I have to admit, I’m a sucker for a glorious cover. There’s absolutely nothing wrong with flying in the face of the old adage “don’t judge a book by its cover” in my opinion, especially when it’s for John Darnielle’s Universal Harvester, a glorious anodized looking thing which calls to mind a washed out ’70s psychedelic vibe, the colors layered over a cornfield ready to be shorn of its produce. Strangely haunting, one look saw Universal Harvester make its way onto my Amazon wishlist almost before I’d read the synopsis. It also helped that the novel is the second by John Darnielle — brainchild behind the Mountain Goats, whose work I admire — though I must confess this is my first foray into his literary work.
Universal Harvester follows Jeremy, a motherless 20-something guy working at a video store, with little desire to move on. He has a quiet life and an unassuming relationship with his dad with whom he still lives, eating tacos and chilling out with beers, comfortably watching films together. It all seems to suit him just fine. This quiet life of Jeremy’s is disturbed, however, when during one of his shifts at the store a woman returns a video, which she mentions cuts to another movie halfway through. The spliced movie — or movies, as it later turns out — are unsettling; images of people with sacks over their heads standing on one leg, or lying in a heap, the videographer rarely shown but always present, their breath casting an eerie soundtrack to the footage. Jeremy, along with store owner Sarah Jane, don’t want to get involved with the tapes, fearing what will happen if they do, but quite rightly can’t seem to get the images out of their heads. Should they risk their quiet lives to find out what how the tapes came to be, or ignore them and stick with their peaceful lives?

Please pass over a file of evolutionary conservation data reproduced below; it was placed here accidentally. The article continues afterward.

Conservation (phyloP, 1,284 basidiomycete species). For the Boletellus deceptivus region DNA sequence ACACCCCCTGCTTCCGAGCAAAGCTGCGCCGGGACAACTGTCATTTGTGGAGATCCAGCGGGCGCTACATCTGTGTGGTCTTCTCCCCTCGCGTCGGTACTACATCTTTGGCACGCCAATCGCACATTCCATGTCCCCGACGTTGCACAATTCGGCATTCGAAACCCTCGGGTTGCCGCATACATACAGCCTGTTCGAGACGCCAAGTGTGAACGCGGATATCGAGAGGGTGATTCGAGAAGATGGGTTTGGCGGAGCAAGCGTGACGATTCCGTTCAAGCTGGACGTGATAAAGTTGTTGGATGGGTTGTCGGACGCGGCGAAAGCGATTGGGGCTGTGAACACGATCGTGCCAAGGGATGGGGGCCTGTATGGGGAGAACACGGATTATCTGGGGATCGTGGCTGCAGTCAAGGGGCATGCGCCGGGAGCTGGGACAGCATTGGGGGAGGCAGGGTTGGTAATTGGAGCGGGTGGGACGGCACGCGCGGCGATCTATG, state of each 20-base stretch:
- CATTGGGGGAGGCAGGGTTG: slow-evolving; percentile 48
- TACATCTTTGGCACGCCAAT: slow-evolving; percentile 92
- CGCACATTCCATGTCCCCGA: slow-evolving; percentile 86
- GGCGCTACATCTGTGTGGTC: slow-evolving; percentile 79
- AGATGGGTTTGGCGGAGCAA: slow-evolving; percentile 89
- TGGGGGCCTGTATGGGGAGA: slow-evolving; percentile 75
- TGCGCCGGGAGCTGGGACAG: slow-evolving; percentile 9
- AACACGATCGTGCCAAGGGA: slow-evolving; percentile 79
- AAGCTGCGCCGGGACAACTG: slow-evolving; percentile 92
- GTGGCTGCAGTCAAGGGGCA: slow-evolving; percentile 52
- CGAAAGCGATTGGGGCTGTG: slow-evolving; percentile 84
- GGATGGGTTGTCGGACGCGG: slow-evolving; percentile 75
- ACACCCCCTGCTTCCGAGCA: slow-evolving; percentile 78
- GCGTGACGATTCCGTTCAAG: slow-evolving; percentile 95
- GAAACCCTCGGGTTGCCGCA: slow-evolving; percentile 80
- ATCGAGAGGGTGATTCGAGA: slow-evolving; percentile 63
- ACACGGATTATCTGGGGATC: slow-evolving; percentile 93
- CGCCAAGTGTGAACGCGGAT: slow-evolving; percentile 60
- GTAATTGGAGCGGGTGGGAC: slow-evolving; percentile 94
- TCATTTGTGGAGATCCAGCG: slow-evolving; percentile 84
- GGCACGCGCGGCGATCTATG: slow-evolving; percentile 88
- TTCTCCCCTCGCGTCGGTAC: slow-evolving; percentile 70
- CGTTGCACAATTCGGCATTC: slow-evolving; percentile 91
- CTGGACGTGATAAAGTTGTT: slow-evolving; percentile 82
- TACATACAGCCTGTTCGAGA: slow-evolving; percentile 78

You could expect, from this set-up, that Universal Harvester is a creepy found footage tale where the horror no doubt lies within the spools of tape. There is an obvious comparison to be made with The Ring, but this connection stops past a superficial level. Whereas The Ring’s narrative bears a sudden harbinger of death, or at least starts the protagonists on the road towards a spooky end, the tapes in Universal Harvester lurk on coffee tables and in dens, allowed to play on the characters’ — and the readers’ — minds as normal life continues around them.